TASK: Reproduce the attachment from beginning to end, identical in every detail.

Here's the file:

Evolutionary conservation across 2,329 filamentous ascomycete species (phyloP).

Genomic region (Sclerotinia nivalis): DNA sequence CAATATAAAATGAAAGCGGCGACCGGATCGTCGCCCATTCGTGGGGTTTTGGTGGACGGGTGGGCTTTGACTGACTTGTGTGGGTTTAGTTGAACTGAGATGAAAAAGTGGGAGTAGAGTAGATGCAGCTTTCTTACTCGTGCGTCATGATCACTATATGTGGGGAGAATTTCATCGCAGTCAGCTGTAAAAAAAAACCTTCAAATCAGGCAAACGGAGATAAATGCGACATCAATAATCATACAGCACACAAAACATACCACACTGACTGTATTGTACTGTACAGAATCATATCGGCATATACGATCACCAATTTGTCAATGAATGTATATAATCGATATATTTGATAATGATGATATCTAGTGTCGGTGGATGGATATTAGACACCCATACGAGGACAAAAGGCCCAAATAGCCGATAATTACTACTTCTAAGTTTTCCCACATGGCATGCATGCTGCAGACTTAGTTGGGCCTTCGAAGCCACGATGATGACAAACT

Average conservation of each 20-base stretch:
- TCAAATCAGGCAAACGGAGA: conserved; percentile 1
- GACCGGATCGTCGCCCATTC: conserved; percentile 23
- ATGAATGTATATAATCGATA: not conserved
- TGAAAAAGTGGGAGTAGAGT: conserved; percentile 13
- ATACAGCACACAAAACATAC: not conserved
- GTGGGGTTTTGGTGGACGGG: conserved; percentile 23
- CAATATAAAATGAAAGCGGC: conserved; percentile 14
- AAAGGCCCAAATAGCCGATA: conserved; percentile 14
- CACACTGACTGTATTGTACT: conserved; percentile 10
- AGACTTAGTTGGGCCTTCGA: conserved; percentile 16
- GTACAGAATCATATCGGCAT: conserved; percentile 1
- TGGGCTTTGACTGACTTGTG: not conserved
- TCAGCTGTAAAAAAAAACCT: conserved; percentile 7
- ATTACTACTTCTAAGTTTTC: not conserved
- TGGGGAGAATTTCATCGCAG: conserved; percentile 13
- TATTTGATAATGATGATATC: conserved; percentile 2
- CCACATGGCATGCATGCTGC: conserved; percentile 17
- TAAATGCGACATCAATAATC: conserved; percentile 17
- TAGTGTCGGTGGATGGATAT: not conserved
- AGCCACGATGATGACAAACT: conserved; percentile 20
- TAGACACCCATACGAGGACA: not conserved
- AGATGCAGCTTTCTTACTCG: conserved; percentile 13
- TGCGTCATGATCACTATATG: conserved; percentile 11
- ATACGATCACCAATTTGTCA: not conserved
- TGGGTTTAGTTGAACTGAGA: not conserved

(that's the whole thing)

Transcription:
Evolutionary conservation across 2,329 filamentous ascomycete species (phyloP).

Genomic region (Sclerotinia nivalis): DNA sequence CAATATAAAATGAAAGCGGCGACCGGATCGTCGCCCATTCGTGGGGTTTTGGTGGACGGGTGGGCTTTGACTGACTTGTGTGGGTTTAGTTGAACTGAGATGAAAAAGTGGGAGTAGAGTAGATGCAGCTTTCTTACTCGTGCGTCATGATCACTATATGTGGGGAGAATTTCATCGCAGTCAGCTGTAAAAAAAAACCTTCAAATCAGGCAAACGGAGATAAATGCGACATCAATAATCATACAGCACACAAAACATACCACACTGACTGTATTGTACTGTACAGAATCATATCGGCATATACGATCACCAATTTGTCAATGAATGTATATAATCGATATATTTGATAATGATGATATCTAGTGTCGGTGGATGGATATTAGACACCCATACGAGGACAAAAGGCCCAAATAGCCGATAATTACTACTTCTAAGTTTTCCCACATGGCATGCATGCTGCAGACTTAGTTGGGCCTTCGAAGCCACGATGATGACAAACT

Average conservation of each 20-base stretch:
- TCAAATCAGGCAAACGGAGA: conserved; percentile 1
- GACCGGATCGTCGCCCATTC: conserved; percentile 23
- ATGAATGTATATAATCGATA: not conserved
- TGAAAAAGTGGGAGTAGAGT: conserved; percentile 13
- ATACAGCACACAAAACATAC: not conserved
- GTGGGGTTTTGGTGGACGGG: conserved; percentile 23
- CAATATAAAATGAAAGCGGC: conserved; percentile 14
- AAAGGCCCAAATAGCCGATA: conserved; percentile 14
- CACACTGACTGTATTGTACT: conserved; percentile 10
- AGACTTAGTTGGGCCTTCGA: conserved; percentile 16
- GTACAGAATCATATCGGCAT: conserved; percentile 1
- TGGGCTTTGACTGACTTGTG: not conserved
- TCAGCTGTAAAAAAAAACCT: conserved; percentile 7
- ATTACTACTTCTAAGTTTTC: not conserved
- TGGGGAGAATTTCATCGCAG: conserved; percentile 13
- TATTTGATAATGATGATATC: conserved; percentile 2
- CCACATGGCATGCATGCTGC: conserved; percentile 17
- TAAATGCGACATCAATAATC: conserved; percentile 17
- TAGTGTCGGTGGATGGATAT: not conserved
- AGCCACGATGATGACAAACT: conserved; percentile 20
- TAGACACCCATACGAGGACA: not conserved
- AGATGCAGCTTTCTTACTCG: conserved; percentile 13
- TGCGTCATGATCACTATATG: conserved; percentile 11
- ATACGATCACCAATTTGTCA: not conserved
- TGGGTTTAGTTGAACTGAGA: not conserved